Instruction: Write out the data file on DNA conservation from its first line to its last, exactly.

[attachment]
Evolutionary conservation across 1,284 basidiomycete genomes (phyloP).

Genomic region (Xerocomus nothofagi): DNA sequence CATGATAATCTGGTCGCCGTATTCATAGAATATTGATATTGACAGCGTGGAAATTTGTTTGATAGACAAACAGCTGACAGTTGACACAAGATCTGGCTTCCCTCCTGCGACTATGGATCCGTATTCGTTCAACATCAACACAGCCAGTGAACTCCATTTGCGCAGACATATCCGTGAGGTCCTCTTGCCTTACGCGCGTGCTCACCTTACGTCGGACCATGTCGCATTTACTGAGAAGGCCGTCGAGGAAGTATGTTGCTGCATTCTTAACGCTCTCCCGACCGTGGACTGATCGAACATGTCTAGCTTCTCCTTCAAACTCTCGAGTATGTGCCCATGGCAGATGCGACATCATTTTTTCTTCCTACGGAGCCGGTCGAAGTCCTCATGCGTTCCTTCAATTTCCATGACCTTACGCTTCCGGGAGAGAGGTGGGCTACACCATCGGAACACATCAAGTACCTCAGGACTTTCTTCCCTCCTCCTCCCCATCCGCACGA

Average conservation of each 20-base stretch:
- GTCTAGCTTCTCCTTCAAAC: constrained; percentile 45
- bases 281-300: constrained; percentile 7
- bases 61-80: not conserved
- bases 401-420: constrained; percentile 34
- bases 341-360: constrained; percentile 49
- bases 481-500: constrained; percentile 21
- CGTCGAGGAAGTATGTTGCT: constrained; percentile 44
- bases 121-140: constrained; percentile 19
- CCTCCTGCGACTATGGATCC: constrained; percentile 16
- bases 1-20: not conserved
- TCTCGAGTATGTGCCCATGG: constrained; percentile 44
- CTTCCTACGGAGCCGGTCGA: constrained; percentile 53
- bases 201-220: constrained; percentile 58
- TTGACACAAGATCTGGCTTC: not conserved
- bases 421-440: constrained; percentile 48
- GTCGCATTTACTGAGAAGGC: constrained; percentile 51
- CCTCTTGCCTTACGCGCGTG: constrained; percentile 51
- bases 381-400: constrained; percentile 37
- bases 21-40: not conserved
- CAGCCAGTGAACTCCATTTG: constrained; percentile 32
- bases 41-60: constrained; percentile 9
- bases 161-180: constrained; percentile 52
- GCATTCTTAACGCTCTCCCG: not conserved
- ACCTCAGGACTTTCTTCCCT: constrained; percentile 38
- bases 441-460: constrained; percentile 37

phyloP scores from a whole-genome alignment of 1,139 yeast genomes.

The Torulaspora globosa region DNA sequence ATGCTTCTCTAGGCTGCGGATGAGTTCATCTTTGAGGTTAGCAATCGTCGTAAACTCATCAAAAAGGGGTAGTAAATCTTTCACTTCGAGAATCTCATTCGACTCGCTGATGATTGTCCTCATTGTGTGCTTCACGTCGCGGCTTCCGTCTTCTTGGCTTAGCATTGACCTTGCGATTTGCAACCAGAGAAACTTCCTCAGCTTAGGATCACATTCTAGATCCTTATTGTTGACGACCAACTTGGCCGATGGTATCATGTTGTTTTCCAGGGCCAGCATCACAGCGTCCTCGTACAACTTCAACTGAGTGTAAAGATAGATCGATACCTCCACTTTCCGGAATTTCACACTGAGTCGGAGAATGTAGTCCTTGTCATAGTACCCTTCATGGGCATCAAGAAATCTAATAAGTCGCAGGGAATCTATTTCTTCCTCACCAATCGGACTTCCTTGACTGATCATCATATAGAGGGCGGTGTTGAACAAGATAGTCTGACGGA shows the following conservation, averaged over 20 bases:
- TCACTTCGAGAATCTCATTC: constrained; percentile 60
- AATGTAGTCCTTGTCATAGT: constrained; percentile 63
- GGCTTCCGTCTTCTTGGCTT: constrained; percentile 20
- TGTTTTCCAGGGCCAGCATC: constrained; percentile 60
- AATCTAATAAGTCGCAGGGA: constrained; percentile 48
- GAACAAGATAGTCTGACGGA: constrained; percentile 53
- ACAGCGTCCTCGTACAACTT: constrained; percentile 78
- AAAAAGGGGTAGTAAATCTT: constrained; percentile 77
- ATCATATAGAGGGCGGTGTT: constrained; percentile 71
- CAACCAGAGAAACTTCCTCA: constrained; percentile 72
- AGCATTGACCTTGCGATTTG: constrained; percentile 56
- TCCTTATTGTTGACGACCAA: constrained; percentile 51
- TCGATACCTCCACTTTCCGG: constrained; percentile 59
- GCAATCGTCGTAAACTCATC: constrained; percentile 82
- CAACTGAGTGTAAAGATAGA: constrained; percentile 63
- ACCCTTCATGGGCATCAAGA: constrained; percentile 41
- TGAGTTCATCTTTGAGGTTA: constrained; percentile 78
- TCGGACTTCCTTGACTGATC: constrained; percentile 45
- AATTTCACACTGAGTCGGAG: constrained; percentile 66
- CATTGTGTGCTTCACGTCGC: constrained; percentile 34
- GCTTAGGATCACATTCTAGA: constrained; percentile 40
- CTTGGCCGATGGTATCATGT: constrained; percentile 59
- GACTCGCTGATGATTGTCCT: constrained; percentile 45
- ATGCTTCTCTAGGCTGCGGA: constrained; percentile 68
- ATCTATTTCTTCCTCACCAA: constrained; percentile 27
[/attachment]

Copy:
Evolutionary conservation across 1,284 basidiomycete genomes (phyloP).

Genomic region (Xerocomus nothofagi): DNA sequence CATGATAATCTGGTCGCCGTATTCATAGAATATTGATATTGACAGCGTGGAAATTTGTTTGATAGACAAACAGCTGACAGTTGACACAAGATCTGGCTTCCCTCCTGCGACTATGGATCCGTATTCGTTCAACATCAACACAGCCAGTGAACTCCATTTGCGCAGACATATCCGTGAGGTCCTCTTGCCTTACGCGCGTGCTCACCTTACGTCGGACCATGTCGCATTTACTGAGAAGGCCGTCGAGGAAGTATGTTGCTGCATTCTTAACGCTCTCCCGACCGTGGACTGATCGAACATGTCTAGCTTCTCCTTCAAACTCTCGAGTATGTGCCCATGGCAGATGCGACATCATTTTTTCTTCCTACGGAGCCGGTCGAAGTCCTCATGCGTTCCTTCAATTTCCATGACCTTACGCTTCCGGGAGAGAGGTGGGCTACACCATCGGAACACATCAAGTACCTCAGGACTTTCTTCCCTCCTCCTCCCCATCCGCACGA

Average conservation of each 20-base stretch:
- GTCTAGCTTCTCCTTCAAAC: constrained; percentile 45
- bases 281-300: constrained; percentile 7
- bases 61-80: not conserved
- bases 401-420: constrained; percentile 34
- bases 341-360: constrained; percentile 49
- bases 481-500: constrained; percentile 21
- CGTCGAGGAAGTATGTTGCT: constrained; percentile 44
- bases 121-140: constrained; percentile 19
- CCTCCTGCGACTATGGATCC: constrained; percentile 16
- bases 1-20: not conserved
- TCTCGAGTATGTGCCCATGG: constrained; percentile 44
- CTTCCTACGGAGCCGGTCGA: constrained; percentile 53
- bases 201-220: constrained; percentile 58
- TTGACACAAGATCTGGCTTC: not conserved
- bases 421-440: constrained; percentile 48
- GTCGCATTTACTGAGAAGGC: constrained; percentile 51
- CCTCTTGCCTTACGCGCGTG: constrained; percentile 51
- bases 381-400: constrained; percentile 37
- bases 21-40: not conserved
- CAGCCAGTGAACTCCATTTG: constrained; percentile 32
- bases 41-60: constrained; percentile 9
- bases 161-180: constrained; percentile 52
- GCATTCTTAACGCTCTCCCG: not conserved
- ACCTCAGGACTTTCTTCCCT: constrained; percentile 38
- bases 441-460: constrained; percentile 37

phyloP scores from a whole-genome alignment of 1,139 yeast genomes.

The Torulaspora globosa region DNA sequence ATGCTTCTCTAGGCTGCGGATGAGTTCATCTTTGAGGTTAGCAATCGTCGTAAACTCATCAAAAAGGGGTAGTAAATCTTTCACTTCGAGAATCTCATTCGACTCGCTGATGATTGTCCTCATTGTGTGCTTCACGTCGCGGCTTCCGTCTTCTTGGCTTAGCATTGACCTTGCGATTTGCAACCAGAGAAACTTCCTCAGCTTAGGATCACATTCTAGATCCTTATTGTTGACGACCAACTTGGCCGATGGTATCATGTTGTTTTCCAGGGCCAGCATCACAGCGTCCTCGTACAACTTCAACTGAGTGTAAAGATAGATCGATACCTCCACTTTCCGGAATTTCACACTGAGTCGGAGAATGTAGTCCTTGTCATAGTACCCTTCATGGGCATCAAGAAATCTAATAAGTCGCAGGGAATCTATTTCTTCCTCACCAATCGGACTTCCTTGACTGATCATCATATAGAGGGCGGTGTTGAACAAGATAGTCTGACGGA shows the following conservation, averaged over 20 bases:
- TCACTTCGAGAATCTCATTC: constrained; percentile 60
- AATGTAGTCCTTGTCATAGT: constrained; percentile 63
- GGCTTCCGTCTTCTTGGCTT: constrained; percentile 20
- TGTTTTCCAGGGCCAGCATC: constrained; percentile 60
- AATCTAATAAGTCGCAGGGA: constrained; percentile 48
- GAACAAGATAGTCTGACGGA: constrained; percentile 53
- ACAGCGTCCTCGTACAACTT: constrained; percentile 78
- AAAAAGGGGTAGTAAATCTT: constrained; percentile 77
- ATCATATAGAGGGCGGTGTT: constrained; percentile 71
- CAACCAGAGAAACTTCCTCA: constrained; percentile 72
- AGCATTGACCTTGCGATTTG: constrained; percentile 56
- TCCTTATTGTTGACGACCAA: constrained; percentile 51
- TCGATACCTCCACTTTCCGG: constrained; percentile 59
- GCAATCGTCGTAAACTCATC: constrained; percentile 82
- CAACTGAGTGTAAAGATAGA: constrained; percentile 63
- ACCCTTCATGGGCATCAAGA: constrained; percentile 41
- TGAGTTCATCTTTGAGGTTA: constrained; percentile 78
- TCGGACTTCCTTGACTGATC: constrained; percentile 45
- AATTTCACACTGAGTCGGAG: constrained; percentile 66
- CATTGTGTGCTTCACGTCGC: constrained; percentile 34
- GCTTAGGATCACATTCTAGA: constrained; percentile 40
- CTTGGCCGATGGTATCATGT: constrained; percentile 59
- GACTCGCTGATGATTGTCCT: constrained; percentile 45
- ATGCTTCTCTAGGCTGCGGA: constrained; percentile 68
- ATCTATTTCTTCCTCACCAA: constrained; percentile 27